All of the tuning commands
hinfstruct tune the controller parameters by
optimizing the H∞ norm
across a closed-loop system (see ). However, these functions differ in important
ways from traditional H∞ methods.
Traditional H∞ synthesis
(performed using the
designs a full-order, centralized controller. Traditional H∞ synthesis
provides no way to impose structure on the controller and often results
in a controller that has high-order dynamics. Thus, the results can
be difficult to map to your specific real-world control architecture.
Additionally, traditional H∞ synthesis
requires you to express all design requirements in terms of a single
weighted MIMO transfer function.
In contrast, structured H∞ synthesis allows you to describe and tune the specific control system with which you are working. You can specify your control architecture, including the number and configuration of feedback loops. You can also specify the complexity, structure, and parameterization of each tunable component in your control system, such as PID controllers, gains, and fixed-order transfer functions. Additionally, you can easily combine requirements on separate closed-loop transfer functions.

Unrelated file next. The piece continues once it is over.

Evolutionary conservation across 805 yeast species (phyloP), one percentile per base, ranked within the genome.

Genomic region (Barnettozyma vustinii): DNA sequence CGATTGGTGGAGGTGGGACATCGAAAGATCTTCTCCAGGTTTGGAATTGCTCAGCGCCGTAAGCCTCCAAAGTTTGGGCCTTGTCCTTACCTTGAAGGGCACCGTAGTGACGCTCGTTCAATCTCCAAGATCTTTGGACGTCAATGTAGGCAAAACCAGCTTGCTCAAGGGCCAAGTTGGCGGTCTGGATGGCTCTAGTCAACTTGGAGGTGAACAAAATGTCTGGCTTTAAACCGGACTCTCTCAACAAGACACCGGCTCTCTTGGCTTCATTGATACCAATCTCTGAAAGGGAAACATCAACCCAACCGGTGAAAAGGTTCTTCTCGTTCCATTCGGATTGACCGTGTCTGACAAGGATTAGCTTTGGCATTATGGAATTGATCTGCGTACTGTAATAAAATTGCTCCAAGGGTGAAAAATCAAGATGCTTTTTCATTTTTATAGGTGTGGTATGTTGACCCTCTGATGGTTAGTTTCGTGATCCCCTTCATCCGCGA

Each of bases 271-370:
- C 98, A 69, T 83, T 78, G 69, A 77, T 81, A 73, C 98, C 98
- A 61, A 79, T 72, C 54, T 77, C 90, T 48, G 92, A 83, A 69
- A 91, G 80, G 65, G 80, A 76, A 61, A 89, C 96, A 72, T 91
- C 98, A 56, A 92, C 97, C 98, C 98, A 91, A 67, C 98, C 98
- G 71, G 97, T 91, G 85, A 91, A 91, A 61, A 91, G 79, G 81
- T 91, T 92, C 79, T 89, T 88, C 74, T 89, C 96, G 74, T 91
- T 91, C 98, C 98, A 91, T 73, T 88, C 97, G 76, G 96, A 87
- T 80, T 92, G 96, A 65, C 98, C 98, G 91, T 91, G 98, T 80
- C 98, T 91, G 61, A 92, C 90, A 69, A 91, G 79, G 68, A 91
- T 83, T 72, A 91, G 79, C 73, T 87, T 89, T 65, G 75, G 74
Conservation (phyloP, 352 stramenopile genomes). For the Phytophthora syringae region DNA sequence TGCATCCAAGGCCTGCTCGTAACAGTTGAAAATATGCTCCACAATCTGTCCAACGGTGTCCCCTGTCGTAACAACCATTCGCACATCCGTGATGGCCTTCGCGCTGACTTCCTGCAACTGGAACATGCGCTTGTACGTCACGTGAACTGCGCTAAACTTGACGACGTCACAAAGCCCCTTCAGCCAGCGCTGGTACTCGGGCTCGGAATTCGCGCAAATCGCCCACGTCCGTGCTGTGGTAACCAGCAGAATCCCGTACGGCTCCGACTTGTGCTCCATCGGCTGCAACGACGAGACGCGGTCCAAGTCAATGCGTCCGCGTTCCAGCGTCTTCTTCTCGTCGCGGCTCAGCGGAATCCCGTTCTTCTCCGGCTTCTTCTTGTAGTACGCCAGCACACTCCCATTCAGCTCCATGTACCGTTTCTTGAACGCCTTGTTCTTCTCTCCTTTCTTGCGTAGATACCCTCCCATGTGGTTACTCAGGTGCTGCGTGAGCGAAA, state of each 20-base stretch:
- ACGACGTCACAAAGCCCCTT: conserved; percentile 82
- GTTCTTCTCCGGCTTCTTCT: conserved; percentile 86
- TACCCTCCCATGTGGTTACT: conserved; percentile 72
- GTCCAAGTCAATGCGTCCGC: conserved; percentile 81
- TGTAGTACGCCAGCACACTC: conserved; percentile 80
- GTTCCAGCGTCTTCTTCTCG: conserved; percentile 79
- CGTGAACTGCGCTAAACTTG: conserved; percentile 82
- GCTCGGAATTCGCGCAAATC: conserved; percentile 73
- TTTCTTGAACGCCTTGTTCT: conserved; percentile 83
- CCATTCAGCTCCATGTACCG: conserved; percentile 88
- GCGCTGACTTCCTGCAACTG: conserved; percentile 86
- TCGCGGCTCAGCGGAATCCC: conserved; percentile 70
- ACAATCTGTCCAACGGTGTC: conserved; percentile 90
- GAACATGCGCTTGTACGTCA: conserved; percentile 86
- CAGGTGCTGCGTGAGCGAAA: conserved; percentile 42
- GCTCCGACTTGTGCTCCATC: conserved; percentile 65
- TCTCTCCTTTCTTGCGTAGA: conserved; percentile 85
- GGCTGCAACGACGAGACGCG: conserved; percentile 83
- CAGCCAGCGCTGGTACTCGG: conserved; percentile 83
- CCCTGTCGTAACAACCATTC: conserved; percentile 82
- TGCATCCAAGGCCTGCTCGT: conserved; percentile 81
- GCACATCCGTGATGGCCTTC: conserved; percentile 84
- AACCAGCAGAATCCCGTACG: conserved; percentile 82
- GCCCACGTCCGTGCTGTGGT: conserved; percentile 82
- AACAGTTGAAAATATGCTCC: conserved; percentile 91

P. Apkarian and D. Noll, "Nonsmooth H-infinity Synthesis," IEEE Transactions on Automatic Control, Vol. 51, Number 1, 2006, pp. 71-86.